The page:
A career that involves donning branded clothes and stylish accessories, traveling to exotic locations, being the center of attention, catwalks, and billboards no doubt sounds exciting and glamorous. However, appearances can be deceptive, and like any public career, there is a dark side of modeling that remains understated.
The Dark Side of Fashion: What We Don’t See
The fashion world comprises big names, high-end brands, glamorous clothes and dazzling, top of the line accessories, yet it is speckled with gray areas and somber tones. This article, therefore, is an attempt to understand the downside of this dream job and help those who aspire to it develop a rational perspective:
The Pressure to Look Good “All the Time”
What makes modeling a tricky job is that it requires these women have to look good all the time at any and every cost. This expectation isn’t realistic and causes a lot of pressure and anxiety.
Moreover, a zero size is still considered the ideal and favored by modeling agencies and designers. Achieving and maintaining this body ideal requires rigorous exercising and careful, strict dieting as well as weight control. Some models resort to extreme measures like nose surgeries like nose jobs, breast augmentation surgeries, and liposuction to achieve the ideal weight and shape and stay unhealthily thin. Struggling models are required to often pay for these procedures, beauty treatments, and professional portfolios out of their pocket.
The Price of Looking Good: Long-Term Health Issues
Many models are unable to bear the unique demands and pressures of the modeling career for long and end up breaking down. They develop a multitude of long-term physical, emotional and psychological issues that they find it hard to recover from on their own. The inability to stick to a demanding, unforgiving diet, fitness and beauty regimen makes models develop serious health and emotional disorders like anorexia and bulimia (definition essay examples on the said terms can help you define each in detail). Most of them end up resorting to substance abuse like alcohol, drug addiction and self-prescribed medications like antidepressants to escape the work pressures. One of the many modeling industry facts that may surprise is that a study conducted by the US Center for Disease Control compared the suicide rates across occupations, found a strong link between fashion industry occupations and mental illness.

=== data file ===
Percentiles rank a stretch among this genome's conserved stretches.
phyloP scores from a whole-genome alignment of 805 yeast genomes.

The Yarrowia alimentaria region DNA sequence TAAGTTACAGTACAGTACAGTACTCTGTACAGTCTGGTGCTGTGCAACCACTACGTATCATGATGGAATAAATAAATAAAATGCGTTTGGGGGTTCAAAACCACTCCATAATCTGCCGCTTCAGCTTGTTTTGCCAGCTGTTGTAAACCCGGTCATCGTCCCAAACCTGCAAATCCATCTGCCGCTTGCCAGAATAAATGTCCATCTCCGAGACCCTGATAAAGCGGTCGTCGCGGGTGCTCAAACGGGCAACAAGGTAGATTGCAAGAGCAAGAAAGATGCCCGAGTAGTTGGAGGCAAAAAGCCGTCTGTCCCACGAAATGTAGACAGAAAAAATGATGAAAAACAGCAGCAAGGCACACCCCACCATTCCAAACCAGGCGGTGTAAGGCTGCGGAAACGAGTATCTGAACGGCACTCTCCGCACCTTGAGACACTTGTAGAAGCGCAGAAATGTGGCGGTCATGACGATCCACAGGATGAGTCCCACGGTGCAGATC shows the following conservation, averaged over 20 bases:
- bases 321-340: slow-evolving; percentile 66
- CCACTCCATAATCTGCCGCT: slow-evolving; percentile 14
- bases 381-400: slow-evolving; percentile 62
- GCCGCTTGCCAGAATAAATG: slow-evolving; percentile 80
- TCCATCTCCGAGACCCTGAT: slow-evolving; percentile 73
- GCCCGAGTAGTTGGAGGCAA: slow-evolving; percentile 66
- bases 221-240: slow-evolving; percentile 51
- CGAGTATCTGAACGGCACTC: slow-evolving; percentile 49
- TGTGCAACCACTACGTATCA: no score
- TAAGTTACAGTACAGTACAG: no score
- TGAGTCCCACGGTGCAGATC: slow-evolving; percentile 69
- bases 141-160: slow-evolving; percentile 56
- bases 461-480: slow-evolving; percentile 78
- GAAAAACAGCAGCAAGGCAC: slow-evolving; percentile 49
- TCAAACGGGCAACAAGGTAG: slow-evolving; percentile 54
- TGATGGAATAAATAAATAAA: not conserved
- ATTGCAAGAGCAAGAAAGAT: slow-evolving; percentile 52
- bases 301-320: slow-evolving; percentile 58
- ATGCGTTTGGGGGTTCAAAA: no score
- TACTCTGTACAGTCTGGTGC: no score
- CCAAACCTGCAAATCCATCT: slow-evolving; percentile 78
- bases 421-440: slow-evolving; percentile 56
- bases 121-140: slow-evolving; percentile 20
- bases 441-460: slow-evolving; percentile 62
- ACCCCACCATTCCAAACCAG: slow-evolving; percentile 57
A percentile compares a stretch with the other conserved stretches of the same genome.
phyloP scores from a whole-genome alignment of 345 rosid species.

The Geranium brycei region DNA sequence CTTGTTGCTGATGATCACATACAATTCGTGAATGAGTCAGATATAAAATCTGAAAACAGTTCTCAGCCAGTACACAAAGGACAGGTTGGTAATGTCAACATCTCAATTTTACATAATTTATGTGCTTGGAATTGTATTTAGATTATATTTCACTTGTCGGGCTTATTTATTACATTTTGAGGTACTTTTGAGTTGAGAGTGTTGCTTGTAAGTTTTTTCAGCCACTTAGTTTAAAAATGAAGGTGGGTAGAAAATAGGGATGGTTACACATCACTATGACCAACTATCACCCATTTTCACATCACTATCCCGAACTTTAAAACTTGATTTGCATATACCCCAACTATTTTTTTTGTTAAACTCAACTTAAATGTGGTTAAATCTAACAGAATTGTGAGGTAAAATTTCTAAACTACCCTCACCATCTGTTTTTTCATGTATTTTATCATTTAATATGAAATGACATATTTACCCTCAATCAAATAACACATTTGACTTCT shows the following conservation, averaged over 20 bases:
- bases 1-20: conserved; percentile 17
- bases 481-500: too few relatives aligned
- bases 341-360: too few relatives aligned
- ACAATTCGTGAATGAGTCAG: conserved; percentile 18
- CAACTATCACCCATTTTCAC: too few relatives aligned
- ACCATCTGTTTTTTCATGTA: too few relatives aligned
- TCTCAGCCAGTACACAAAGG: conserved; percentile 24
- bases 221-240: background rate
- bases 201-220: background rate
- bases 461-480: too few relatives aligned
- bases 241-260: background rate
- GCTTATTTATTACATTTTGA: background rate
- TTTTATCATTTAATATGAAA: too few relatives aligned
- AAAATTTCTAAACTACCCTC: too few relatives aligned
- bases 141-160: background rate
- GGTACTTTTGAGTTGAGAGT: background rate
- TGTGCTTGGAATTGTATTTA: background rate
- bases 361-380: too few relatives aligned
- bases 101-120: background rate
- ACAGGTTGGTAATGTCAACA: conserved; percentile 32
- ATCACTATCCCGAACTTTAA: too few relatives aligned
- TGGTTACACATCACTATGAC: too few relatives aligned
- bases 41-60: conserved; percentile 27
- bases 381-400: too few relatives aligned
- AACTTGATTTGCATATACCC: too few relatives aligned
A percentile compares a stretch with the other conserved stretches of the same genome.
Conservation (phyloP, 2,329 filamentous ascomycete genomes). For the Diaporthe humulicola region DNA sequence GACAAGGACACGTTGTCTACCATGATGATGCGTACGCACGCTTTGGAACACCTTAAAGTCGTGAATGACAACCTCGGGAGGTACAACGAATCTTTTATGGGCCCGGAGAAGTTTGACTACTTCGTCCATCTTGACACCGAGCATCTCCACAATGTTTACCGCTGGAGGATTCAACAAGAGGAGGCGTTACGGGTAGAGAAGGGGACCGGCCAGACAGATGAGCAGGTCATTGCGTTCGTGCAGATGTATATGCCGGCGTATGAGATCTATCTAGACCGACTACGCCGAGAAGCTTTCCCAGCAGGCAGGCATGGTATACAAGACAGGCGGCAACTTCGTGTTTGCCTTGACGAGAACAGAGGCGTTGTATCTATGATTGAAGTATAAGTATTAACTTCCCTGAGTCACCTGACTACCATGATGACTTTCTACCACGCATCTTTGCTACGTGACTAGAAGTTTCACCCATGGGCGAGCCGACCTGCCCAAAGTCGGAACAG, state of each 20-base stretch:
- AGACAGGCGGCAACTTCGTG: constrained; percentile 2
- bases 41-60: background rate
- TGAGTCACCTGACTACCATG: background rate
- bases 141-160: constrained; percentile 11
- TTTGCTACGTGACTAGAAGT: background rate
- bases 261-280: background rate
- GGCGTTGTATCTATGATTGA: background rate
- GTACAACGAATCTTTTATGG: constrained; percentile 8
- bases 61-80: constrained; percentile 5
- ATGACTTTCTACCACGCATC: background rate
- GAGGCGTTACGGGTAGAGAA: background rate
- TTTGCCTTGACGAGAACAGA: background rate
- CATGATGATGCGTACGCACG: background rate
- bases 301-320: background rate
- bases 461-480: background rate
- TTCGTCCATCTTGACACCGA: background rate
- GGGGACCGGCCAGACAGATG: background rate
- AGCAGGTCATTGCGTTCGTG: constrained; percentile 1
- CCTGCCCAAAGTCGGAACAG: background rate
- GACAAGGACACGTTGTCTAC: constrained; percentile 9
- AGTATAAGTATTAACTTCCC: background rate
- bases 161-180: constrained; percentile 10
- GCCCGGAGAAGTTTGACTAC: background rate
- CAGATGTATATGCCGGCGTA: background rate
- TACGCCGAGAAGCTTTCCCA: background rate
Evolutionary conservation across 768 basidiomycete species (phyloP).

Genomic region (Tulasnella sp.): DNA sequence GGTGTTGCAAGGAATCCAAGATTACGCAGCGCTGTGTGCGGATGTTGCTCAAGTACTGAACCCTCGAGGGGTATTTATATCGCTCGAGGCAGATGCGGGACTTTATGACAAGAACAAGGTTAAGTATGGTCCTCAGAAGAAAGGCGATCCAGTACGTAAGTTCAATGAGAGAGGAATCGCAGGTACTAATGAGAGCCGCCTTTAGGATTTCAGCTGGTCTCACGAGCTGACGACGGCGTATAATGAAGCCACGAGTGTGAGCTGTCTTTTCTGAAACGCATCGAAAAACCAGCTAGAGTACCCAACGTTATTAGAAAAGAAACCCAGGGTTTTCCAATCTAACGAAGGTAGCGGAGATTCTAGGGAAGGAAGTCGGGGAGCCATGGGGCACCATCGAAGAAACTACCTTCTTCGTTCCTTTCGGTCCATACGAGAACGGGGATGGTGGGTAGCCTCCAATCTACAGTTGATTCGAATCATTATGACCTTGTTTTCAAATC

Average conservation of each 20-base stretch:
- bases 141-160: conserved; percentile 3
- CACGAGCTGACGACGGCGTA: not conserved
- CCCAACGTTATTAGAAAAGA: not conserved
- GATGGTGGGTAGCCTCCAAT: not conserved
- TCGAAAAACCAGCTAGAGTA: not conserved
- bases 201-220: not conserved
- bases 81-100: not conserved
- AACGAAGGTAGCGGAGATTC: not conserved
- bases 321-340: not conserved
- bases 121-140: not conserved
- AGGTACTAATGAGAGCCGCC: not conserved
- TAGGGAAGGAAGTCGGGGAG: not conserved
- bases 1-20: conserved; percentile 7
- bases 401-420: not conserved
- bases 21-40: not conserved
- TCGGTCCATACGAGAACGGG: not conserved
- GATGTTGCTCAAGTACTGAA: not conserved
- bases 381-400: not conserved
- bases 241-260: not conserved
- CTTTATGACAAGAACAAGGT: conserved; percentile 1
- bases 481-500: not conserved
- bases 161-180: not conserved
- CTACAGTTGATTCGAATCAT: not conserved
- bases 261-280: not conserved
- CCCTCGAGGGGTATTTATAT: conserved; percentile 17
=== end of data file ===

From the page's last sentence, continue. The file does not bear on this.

A Stressful Work Environment
A model seems to be the center of attention: the agency, clients, designers, makeup artists, stylists, photographers, media and, of course, paparazzi. While all this attention may feel enticing, it also means a lot of demands and pressure. Models have to work for hours or even days to get a single shot right. The demands of creative directors, stylists and whoever else involved in the process can get to be tougher to the extent of becoming unreasonable. More importantly, not everyone can make it to the top like Kate Moss or Gisele Bündchen, or stay there for long for that matter. Most models keep struggling and end up fizzling out eventually. A dark side of fashion is that there is no job security in their line of work and models are replaced faster than anyone else in the job industry and are bound to sidelined and forgotten by their agencies as soon as someone younger or sexier comes along.
For models, the lines between the personal and professional, being sexy and being normal are quite blurred. The unique demands of their job are to ooze with sex appeal and sell the product or concept through it. The young women and men often end up carrying this persona in their regular lives, or at least it is expected from them. Struggling and naïve ones end up falling to cons and predators who are ready to take advantage from them. Unwanted attention, sexual harassment along with sexual abuse are quite common in this industry. Not all models sleep their way to the top; nevertheless, promiscuity and the presence of a casting couch are subtle but undeniable secrets.
It’s Lonely at the Top
The grim, dark fashion irony is that despite the non-stop partying and fashion fraternities, this career can be intense as well as lonely despite. Frequent traveling and odd working hours leave less time for forging real, long-lasting friendships. The need to maintain a certain persona all the time negatively impact modes’ ability to create meaningful bonds and friendships. The intense competition, professional squabbles, jealousies and lack of trust can be nerve-wracking.
Keeping it Real
While the likes of Gia Marie Carangi, Daul Kim Charlotte Dawson, many others represent the dark side of the fashion industry. Models like Heidi Klum, Gisele Bündchen as well as many others are doing a great job of keeping things real. If truth be told, despite the glitz and glamour, a career in fashion, just like many other professions, requires serious hard work. Looks might help you break into the industry, but they won’t help you succeed always. Values like having a sense of balance, keeping things real, strong work ethics, and having parallel careers can help aspirants find their niche.